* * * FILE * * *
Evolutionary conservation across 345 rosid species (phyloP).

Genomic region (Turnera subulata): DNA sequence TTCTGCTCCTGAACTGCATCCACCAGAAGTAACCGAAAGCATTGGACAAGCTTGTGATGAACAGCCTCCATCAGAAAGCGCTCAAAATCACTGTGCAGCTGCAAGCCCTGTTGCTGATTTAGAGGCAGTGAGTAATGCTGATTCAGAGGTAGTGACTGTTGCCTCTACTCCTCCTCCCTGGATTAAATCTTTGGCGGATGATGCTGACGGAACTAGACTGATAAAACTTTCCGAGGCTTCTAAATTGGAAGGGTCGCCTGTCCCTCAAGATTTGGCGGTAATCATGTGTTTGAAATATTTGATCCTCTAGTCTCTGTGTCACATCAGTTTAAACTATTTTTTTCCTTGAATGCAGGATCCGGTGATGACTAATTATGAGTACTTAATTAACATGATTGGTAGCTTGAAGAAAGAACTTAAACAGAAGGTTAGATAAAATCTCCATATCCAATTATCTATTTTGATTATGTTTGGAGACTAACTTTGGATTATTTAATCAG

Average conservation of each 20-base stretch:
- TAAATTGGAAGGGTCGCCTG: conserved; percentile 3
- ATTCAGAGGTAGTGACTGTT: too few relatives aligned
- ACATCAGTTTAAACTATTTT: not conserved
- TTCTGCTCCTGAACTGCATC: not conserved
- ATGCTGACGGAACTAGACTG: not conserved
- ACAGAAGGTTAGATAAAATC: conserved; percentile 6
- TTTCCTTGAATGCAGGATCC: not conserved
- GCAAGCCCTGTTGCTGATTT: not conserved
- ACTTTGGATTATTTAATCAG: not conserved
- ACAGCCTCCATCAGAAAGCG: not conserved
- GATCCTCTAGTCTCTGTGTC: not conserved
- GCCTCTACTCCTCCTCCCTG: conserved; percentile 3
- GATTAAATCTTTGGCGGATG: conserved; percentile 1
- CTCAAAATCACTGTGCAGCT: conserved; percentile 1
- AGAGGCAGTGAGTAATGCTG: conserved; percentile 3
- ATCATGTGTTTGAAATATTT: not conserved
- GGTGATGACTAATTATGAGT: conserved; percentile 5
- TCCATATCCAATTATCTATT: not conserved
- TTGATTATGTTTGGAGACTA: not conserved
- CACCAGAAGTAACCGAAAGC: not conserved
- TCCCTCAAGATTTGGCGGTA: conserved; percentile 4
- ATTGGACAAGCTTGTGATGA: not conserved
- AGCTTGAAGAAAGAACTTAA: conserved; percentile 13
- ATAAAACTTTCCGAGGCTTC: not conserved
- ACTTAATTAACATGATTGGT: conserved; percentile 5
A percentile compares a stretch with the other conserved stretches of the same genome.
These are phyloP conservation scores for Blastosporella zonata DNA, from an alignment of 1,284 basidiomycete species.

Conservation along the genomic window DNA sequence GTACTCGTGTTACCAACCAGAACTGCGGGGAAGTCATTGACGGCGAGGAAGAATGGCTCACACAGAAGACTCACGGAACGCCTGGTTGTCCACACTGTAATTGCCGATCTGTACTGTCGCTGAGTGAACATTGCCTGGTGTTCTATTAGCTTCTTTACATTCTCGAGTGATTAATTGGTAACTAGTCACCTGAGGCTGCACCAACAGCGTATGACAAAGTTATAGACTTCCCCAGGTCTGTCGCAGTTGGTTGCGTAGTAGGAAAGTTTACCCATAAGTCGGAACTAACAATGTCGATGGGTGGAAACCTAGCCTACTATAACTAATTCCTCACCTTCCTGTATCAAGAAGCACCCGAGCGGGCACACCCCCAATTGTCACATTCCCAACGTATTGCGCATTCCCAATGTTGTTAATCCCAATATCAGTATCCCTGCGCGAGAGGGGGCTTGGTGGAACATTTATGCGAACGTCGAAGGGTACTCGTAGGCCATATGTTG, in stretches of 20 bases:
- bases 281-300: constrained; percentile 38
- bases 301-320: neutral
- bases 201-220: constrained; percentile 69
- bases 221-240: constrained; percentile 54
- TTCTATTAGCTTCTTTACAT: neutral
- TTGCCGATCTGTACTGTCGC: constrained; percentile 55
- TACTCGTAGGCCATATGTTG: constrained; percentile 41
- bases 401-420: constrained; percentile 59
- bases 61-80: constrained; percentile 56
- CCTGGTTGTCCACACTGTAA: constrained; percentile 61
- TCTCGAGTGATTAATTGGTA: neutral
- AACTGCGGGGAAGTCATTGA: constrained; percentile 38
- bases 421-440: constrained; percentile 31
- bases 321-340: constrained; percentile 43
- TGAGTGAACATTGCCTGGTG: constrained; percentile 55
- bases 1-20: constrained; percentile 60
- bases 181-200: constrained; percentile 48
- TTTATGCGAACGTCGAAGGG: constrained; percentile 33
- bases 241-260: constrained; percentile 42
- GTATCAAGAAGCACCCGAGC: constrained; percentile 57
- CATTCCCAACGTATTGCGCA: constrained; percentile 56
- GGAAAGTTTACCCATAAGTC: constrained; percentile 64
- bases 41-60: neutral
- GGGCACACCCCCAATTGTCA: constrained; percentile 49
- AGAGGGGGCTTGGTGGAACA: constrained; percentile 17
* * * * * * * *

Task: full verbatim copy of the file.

Evolutionary conservation across 345 rosid species (phyloP).

Genomic region (Turnera subulata): DNA sequence TTCTGCTCCTGAACTGCATCCACCAGAAGTAACCGAAAGCATTGGACAAGCTTGTGATGAACAGCCTCCATCAGAAAGCGCTCAAAATCACTGTGCAGCTGCAAGCCCTGTTGCTGATTTAGAGGCAGTGAGTAATGCTGATTCAGAGGTAGTGACTGTTGCCTCTACTCCTCCTCCCTGGATTAAATCTTTGGCGGATGATGCTGACGGAACTAGACTGATAAAACTTTCCGAGGCTTCTAAATTGGAAGGGTCGCCTGTCCCTCAAGATTTGGCGGTAATCATGTGTTTGAAATATTTGATCCTCTAGTCTCTGTGTCACATCAGTTTAAACTATTTTTTTCCTTGAATGCAGGATCCGGTGATGACTAATTATGAGTACTTAATTAACATGATTGGTAGCTTGAAGAAAGAACTTAAACAGAAGGTTAGATAAAATCTCCATATCCAATTATCTATTTTGATTATGTTTGGAGACTAACTTTGGATTATTTAATCAG

Average conservation of each 20-base stretch:
- TAAATTGGAAGGGTCGCCTG: conserved; percentile 3
- ATTCAGAGGTAGTGACTGTT: too few relatives aligned
- ACATCAGTTTAAACTATTTT: not conserved
- TTCTGCTCCTGAACTGCATC: not conserved
- ATGCTGACGGAACTAGACTG: not conserved
- ACAGAAGGTTAGATAAAATC: conserved; percentile 6
- TTTCCTTGAATGCAGGATCC: not conserved
- GCAAGCCCTGTTGCTGATTT: not conserved
- ACTTTGGATTATTTAATCAG: not conserved
- ACAGCCTCCATCAGAAAGCG: not conserved
- GATCCTCTAGTCTCTGTGTC: not conserved
- GCCTCTACTCCTCCTCCCTG: conserved; percentile 3
- GATTAAATCTTTGGCGGATG: conserved; percentile 1
- CTCAAAATCACTGTGCAGCT: conserved; percentile 1
- AGAGGCAGTGAGTAATGCTG: conserved; percentile 3
- ATCATGTGTTTGAAATATTT: not conserved
- GGTGATGACTAATTATGAGT: conserved; percentile 5
- TCCATATCCAATTATCTATT: not conserved
- TTGATTATGTTTGGAGACTA: not conserved
- CACCAGAAGTAACCGAAAGC: not conserved
- TCCCTCAAGATTTGGCGGTA: conserved; percentile 4
- ATTGGACAAGCTTGTGATGA: not conserved
- AGCTTGAAGAAAGAACTTAA: conserved; percentile 13
- ATAAAACTTTCCGAGGCTTC: not conserved
- ACTTAATTAACATGATTGGT: conserved; percentile 5
A percentile compares a stretch with the other conserved stretches of the same genome.
These are phyloP conservation scores for Blastosporella zonata DNA, from an alignment of 1,284 basidiomycete species.

Conservation along the genomic window DNA sequence GTACTCGTGTTACCAACCAGAACTGCGGGGAAGTCATTGACGGCGAGGAAGAATGGCTCACACAGAAGACTCACGGAACGCCTGGTTGTCCACACTGTAATTGCCGATCTGTACTGTCGCTGAGTGAACATTGCCTGGTGTTCTATTAGCTTCTTTACATTCTCGAGTGATTAATTGGTAACTAGTCACCTGAGGCTGCACCAACAGCGTATGACAAAGTTATAGACTTCCCCAGGTCTGTCGCAGTTGGTTGCGTAGTAGGAAAGTTTACCCATAAGTCGGAACTAACAATGTCGATGGGTGGAAACCTAGCCTACTATAACTAATTCCTCACCTTCCTGTATCAAGAAGCACCCGAGCGGGCACACCCCCAATTGTCACATTCCCAACGTATTGCGCATTCCCAATGTTGTTAATCCCAATATCAGTATCCCTGCGCGAGAGGGGGCTTGGTGGAACATTTATGCGAACGTCGAAGGGTACTCGTAGGCCATATGTTG, in stretches of 20 bases:
- bases 281-300: constrained; percentile 38
- bases 301-320: neutral
- bases 201-220: constrained; percentile 69
- bases 221-240: constrained; percentile 54
- TTCTATTAGCTTCTTTACAT: neutral
- TTGCCGATCTGTACTGTCGC: constrained; percentile 55
- TACTCGTAGGCCATATGTTG: constrained; percentile 41
- bases 401-420: constrained; percentile 59
- bases 61-80: constrained; percentile 56
- CCTGGTTGTCCACACTGTAA: constrained; percentile 61
- TCTCGAGTGATTAATTGGTA: neutral
- AACTGCGGGGAAGTCATTGA: constrained; percentile 38
- bases 421-440: constrained; percentile 31
- bases 321-340: constrained; percentile 43
- TGAGTGAACATTGCCTGGTG: constrained; percentile 55
- bases 1-20: constrained; percentile 60
- bases 181-200: constrained; percentile 48
- TTTATGCGAACGTCGAAGGG: constrained; percentile 33
- bases 241-260: constrained; percentile 42
- GTATCAAGAAGCACCCGAGC: constrained; percentile 57
- CATTCCCAACGTATTGCGCA: constrained; percentile 56
- GGAAAGTTTACCCATAAGTC: constrained; percentile 64
- bases 41-60: neutral
- GGGCACACCCCCAATTGTCA: constrained; percentile 49
- AGAGGGGGCTTGGTGGAACA: constrained; percentile 17